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Pinging the Remote PE and CE Routers from the Local CE Router

From the local CE router, you can ping the VPN interfaces on the remote PE and CE routers, which are point-to-point interfaces. Troubleshooting Layer 3 VPNs Using ping and traceroute shows the topology referenced in the following examples:

Pinging Router CE2 from Router CE1

Ping Router CE2 (VPN5) from Router CE1 (VPN4):


user@vpn4> ping 192.168.193.5 local 10.255.10.4 count 3
PING 192.168.193.5 (192.168.193.5): 56 data bytes
64 bytes from 192.168.193.5: icmp_seq=0 ttl=253 time=1.040 ms
64 bytes from 192.168.193.5: icmp_seq=1 ttl=253 time=0.891 ms
64 bytes from 192.168.193.5: icmp_seq=2 ttl=253 time=0.944 ms
--- 192.168.193.5 ping statistics ---
3 packets transmitted, 3 packets received, 0% packet loss
round-trip min/avg/max/stddev = 0.891/0.958/1.040/0.062 ms

Using traceroute from Router CE1 to Router CE2

To determine the path from Router CE1’s loopback interface to Router CE2’s directly connected interface, use the traceroute command:


user@vpn4> traceroute 192.168.193.5 source 10.255.10.4
traceroute to 192.168.193.5 (192.168.193.5) from 10.255.10.4, 30 hops max, 40 byte packets
 1  vpn1-fe-110.isp-core.net (192.168.192.1)  0.669 ms  0.508 ms  0.457 ms
 2  vpn2-t3-001.isp-core.net (192.168.192.110)  0.851 ms  0.769 ms  0.750 ms
     MPLS Label=100000 CoS=0 TTL=1 S=1
 3  vpn5-t3-003.isp-core.net (192.168.193.5)  0.829 ms  0.838 ms  0.731 ms

Pinging Router PE2 from Router CE1

Ping Router PE2 (VPN2) from Router CE1 (VPN4). In this case, packets that originate at Router CE1 go to Router PE2, then to Router CE2, and back to Router PE2 before Router PE2 can respond to Internet Control Message Protocol (ICMP) requests. You can verify this by using the traceroute command.


user@vpn4> ping 192.168.193.2 local 10.255.10.4 count 3
PING 192.168.193.2 (192.168.193.2): 56 data bytes
64 bytes from 192.168.193.2: icmp_seq=0 ttl=254 time=1.080 ms
64 bytes from 192.168.193.2: icmp_seq=1 ttl=254 time=0.967 ms
64 bytes from 192.168.193.2: icmp_seq=2 ttl=254 time=0.983 ms
--- 192.168.193.2 ping statistics ---
3 packets transmitted, 3 packets received, 0% packet loss
round-trip min/avg/max/stddev = 0.967/1.010/1.080/0.050 ms

Using traceroute from Router CE1 to Router PE2

To determine the path from Router CE1 to Router PE2, use the traceroute command:


user@vpn4> traceroute 192.168.193.2 source 10.255.10.4
traceroute to 192.168.193.2 (192.168.193.2) from 10.255.10.4, 30 hops max, 40 byte packets
 1  vpn1-fe-110.isp-core.net (192.168.192.1)  0.690 ms  0.490 ms  0.458 ms
 2  vpn2-t3-003.isp-core.net (192.168.193.2)  0.846 ms  0.768 ms  0.749 ms
     MPLS Label=100000 CoS=0 TTL=1 S=1
 3  vpn5-t3-003.isp-core.net (192.168.193.5)  0.643 ms  0.703 ms  0.600 ms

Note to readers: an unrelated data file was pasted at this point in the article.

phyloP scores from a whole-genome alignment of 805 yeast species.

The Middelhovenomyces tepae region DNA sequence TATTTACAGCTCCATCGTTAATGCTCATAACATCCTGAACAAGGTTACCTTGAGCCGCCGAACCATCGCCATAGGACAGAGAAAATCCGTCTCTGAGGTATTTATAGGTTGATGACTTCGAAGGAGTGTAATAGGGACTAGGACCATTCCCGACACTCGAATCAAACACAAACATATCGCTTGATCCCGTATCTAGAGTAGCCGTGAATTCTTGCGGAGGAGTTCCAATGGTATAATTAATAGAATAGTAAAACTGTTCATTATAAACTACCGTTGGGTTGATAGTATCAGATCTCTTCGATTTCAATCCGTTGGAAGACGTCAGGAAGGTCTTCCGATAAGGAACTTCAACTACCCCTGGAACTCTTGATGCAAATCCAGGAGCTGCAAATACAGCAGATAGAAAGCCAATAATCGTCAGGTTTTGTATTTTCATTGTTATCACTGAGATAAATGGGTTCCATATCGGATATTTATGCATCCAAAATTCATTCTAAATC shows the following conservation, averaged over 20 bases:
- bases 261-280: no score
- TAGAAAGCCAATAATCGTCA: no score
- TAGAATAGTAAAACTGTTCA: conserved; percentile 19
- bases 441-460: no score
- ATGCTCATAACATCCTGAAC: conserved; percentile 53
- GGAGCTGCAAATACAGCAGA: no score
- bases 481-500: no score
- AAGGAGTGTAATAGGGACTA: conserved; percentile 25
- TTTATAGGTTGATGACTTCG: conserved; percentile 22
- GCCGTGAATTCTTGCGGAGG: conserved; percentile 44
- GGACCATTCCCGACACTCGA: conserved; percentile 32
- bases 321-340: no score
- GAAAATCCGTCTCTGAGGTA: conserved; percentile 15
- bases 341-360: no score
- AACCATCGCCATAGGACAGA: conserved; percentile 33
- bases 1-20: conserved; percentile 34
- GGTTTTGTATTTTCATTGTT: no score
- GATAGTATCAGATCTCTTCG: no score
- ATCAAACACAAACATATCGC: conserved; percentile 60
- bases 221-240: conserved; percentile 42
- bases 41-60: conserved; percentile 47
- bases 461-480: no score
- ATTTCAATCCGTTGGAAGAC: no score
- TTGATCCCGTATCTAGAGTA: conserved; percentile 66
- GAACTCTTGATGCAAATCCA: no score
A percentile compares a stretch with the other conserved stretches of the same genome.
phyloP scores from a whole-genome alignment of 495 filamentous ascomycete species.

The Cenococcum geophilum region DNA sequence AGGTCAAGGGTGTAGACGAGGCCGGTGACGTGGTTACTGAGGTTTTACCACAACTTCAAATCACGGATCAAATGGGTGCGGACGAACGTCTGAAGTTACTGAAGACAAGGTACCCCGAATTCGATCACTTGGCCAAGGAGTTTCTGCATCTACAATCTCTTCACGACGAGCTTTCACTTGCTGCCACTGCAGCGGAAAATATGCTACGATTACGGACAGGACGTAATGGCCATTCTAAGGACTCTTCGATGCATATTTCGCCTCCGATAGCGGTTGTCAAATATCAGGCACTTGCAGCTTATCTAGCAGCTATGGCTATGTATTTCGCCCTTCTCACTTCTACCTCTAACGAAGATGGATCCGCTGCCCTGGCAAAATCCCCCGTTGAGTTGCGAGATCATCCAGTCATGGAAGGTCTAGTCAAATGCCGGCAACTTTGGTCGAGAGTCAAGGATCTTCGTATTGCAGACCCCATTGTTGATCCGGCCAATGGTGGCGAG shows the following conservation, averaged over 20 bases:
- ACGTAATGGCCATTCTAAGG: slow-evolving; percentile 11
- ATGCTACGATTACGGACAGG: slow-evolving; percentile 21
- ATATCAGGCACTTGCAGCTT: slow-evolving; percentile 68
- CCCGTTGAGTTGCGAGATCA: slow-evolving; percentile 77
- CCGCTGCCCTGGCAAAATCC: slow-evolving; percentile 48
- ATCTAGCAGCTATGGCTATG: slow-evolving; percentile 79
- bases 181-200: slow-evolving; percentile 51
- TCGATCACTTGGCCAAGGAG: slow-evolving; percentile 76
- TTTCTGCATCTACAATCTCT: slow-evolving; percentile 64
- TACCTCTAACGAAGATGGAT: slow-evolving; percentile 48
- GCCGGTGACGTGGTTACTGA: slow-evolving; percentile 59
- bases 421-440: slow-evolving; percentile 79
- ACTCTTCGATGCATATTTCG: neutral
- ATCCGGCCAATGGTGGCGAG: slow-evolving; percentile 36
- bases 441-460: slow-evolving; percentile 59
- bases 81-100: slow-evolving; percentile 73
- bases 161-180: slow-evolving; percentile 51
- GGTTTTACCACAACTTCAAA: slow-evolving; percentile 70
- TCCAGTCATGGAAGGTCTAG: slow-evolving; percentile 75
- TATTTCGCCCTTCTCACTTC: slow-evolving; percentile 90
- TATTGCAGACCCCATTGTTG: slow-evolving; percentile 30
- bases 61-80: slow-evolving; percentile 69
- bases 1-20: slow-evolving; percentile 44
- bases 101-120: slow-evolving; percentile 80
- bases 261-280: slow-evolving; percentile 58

4  vpn-08-t3-003.isp-core.net (192.168.193.2)  0.810 ms  0.739 ms  0.729 ms

Pinging a CE Router from a Multiaccess Interface

You cannot ping one CE router from the other if the VPN interface is a multiaccess interface, such as the fe-1/1/2.0 interface on Router CE1. To ping Router CE1 from Router CE2, you must either include the vrf-table-label statement at the [edit routing-instances routing-instance-name] hierarchy level on Router PE1 or configure a static route on Router PE1 to the VPN interface of Router CE1. If you include the vrf-table-label statement to ping a router, you cannot configure a static route.

If you configure a static route on Router PE1 to the VPN interface of Router CE1, its next hop must point to Router CE1 (at the [edit routing-instance routing-instance-name] hierarchy level), and this route must be announced from Router PE1 to Router PE2 as shown in the following configuration:

[edit]routing-instances {direct-multipoint {instance-type vrf;interface fe-1/1/0.0;route-distinguisher 69:1;vrf-import direct-import;vrf-export direct-export;routing-options {static {route 192.168.192.4/32 next-hop 192.168.192.4;}}protocols {bgp {group to-vpn4 {peer-as 1;neighbor 192.168.192.4;}}}}policy-options {policy-statement direct-export {term a {from protocol bgp;then {community add direct-comm;accept;}}term b {from {protocol static;route-filter 192.168.192.4/32 exact;}then {community add direct-comm;accept;}}term d {then reject;}}}}

Now you can ping Router CE1 from Router CE2:


user@vpn5> ping 192.168.192.4 local 10.255.10.5 count 3
PING 192.168.192.4 (192.168.192.4): 56 data bytes
64 bytes from 192.168.192.4: icmp_seq=0 ttl=253 time=1.092 ms
64 bytes from 192.168.192.4: icmp_seq=1 ttl=253 time=1.019 ms
64 bytes from 192.168.192.4: icmp_seq=2 ttl=253 time=1.031 ms
--- 192.168.192.4 ping statistics ---
3 packets transmitted, 3 packets received, 0% packet loss
round-trip min/avg/max/stddev = 1.019/1.047/1.092/0.032 ms

To determine the path between these two interfaces, use the traceroute command:


user@vpn5> traceroute 192.168.192.4 source 10.255.10.5
traceroute to 192.168.192.4 (192.168.192.4) from 10.255.10.5, 30 hops max, 40 byte packets
 1  vpn-08-t3003.isp-core.net (192.168.193.2)  0.678 ms  0.549 ms  0.494 ms
 2  vpn1-so-100.isp-core.net (192.168.192.100)  0.873 ms  0.847 ms  0.844 ms
     MPLS Label=100021 CoS=0 TTL=1 S=1
 3  vpn4-fe-112.isp-core.net (192.168.192.4)  0.825 ms  0.743 ms  0.764 ms

Published: 2010-04-27

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